So maybe you’ve heard the old joke. Two astronauts are talking, and one says that he’s going on an expedition to the Sun. The other says that’s impossible, you’ll burn up. And the first one says, we’ve figured that out – we’re going at night!
But now, there really IS an expedition on the way to the Sun. And this time, the space scientists have figured out a better solution for getting there intact. (Even though there are no astronauts on this mission, a space probe that’s fried to a crisp – that’s not much help to anybody.)
The secret would make Captain America proud – it’s a shield. Specifically, a heat shield made of carbon foam and carbon-composite material. And when you see the words “carbon composite”, you know that petrochemicals are part of it.
The Parker Space Probe will be the first-ever, well, anything (at least anything made by humanity) to fly through the Sun’s corona, or “atmosphere”. Including, maybe, an explanation of why the Sun’s atmosphere is hotter than its surface.
And while knowledge is always good in itself, learning more about the Sun’s magnetic field and the solar wind, is also useful for us here at home, since our life here, is affected by events there.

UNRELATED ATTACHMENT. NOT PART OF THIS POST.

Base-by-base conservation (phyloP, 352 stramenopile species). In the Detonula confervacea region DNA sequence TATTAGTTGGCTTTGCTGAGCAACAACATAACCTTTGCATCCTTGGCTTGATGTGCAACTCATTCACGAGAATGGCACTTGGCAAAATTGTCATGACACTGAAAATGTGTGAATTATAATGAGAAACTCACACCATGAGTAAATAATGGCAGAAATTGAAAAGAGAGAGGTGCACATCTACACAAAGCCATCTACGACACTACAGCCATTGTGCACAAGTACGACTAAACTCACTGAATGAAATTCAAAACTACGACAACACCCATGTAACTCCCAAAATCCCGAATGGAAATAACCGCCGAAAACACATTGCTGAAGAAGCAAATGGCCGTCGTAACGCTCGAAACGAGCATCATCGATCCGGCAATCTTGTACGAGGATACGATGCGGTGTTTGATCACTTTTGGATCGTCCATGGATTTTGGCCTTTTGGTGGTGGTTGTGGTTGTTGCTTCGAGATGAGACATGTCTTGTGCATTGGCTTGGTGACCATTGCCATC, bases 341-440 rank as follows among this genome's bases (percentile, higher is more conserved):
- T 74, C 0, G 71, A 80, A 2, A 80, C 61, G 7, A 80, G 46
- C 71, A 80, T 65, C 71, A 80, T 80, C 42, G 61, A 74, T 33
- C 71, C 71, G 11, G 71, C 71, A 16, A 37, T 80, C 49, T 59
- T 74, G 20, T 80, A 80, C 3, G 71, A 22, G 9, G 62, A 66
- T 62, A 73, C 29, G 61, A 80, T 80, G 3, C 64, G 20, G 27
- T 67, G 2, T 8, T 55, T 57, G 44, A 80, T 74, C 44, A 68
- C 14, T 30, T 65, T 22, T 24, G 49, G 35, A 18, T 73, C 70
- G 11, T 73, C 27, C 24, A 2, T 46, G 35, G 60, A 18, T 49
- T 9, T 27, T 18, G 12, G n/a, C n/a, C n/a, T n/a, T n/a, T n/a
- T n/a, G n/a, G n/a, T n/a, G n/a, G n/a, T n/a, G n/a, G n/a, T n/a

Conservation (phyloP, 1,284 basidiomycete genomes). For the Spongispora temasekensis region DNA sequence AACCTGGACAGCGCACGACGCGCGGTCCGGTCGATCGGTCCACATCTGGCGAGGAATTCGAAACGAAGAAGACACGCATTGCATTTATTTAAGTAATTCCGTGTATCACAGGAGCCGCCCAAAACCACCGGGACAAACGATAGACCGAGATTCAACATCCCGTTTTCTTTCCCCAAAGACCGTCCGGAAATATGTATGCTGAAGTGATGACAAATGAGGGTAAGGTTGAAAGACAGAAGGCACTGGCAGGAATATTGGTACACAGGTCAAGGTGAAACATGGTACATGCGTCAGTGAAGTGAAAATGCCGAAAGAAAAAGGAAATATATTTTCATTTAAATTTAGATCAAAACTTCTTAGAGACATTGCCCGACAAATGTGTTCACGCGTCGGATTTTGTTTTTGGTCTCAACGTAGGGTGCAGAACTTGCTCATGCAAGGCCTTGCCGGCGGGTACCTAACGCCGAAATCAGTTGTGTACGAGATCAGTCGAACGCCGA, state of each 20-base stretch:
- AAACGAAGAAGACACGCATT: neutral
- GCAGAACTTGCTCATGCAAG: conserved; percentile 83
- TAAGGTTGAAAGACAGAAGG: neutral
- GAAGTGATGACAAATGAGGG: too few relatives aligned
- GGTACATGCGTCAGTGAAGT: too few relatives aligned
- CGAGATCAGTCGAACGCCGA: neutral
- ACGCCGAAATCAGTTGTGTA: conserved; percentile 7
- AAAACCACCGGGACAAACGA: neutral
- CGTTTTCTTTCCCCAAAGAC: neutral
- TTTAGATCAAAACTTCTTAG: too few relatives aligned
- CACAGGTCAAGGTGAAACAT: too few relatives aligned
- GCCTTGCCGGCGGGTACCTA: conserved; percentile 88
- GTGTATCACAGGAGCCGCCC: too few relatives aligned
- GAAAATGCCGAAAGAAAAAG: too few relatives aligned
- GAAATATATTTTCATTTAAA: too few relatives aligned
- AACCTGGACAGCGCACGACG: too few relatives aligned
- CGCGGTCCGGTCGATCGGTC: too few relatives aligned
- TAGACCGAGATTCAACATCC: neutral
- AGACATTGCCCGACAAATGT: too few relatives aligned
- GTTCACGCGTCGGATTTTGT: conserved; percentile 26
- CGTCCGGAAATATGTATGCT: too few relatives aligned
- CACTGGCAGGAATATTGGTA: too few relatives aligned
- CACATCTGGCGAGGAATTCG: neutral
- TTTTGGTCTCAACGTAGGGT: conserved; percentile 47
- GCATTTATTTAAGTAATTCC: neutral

We won’t get any of that knowledge immediately, of course – even though it will be the fastest space craft ever (430,000 mph fast). The Sun is more than 90 million miles away. But by early November, Parker will make its first pass by the Sun (it’s scheduled for seven fly-bys in all, each one closer than the one before).
And it will be hot. So the heat is designed to protect against temperatures up to 2,500° F hot. Which IS hot. So advanced materials, combining carbon fibers and petrochemical-derived polymers, make strong, lightweight and yes, heat-resistant materials possible. Those materials are as essential to space exploration, as they are becoming to our cars, our homes, even our musical instruments.
Now even with those solar eclipse glasses (assuming you saved them), you won’t be able to watch the Parker Space Probe cozy up to the Sun. But you can watch (or re-watch) its launch. NASA has that for us:
(and because it was a night launch, it’s quite dramatic looking).
And that joke? Yeah, it really WAS a night launch, to us on Earth. But in space, the Sun is always out – so they’ll be needing that heat shield.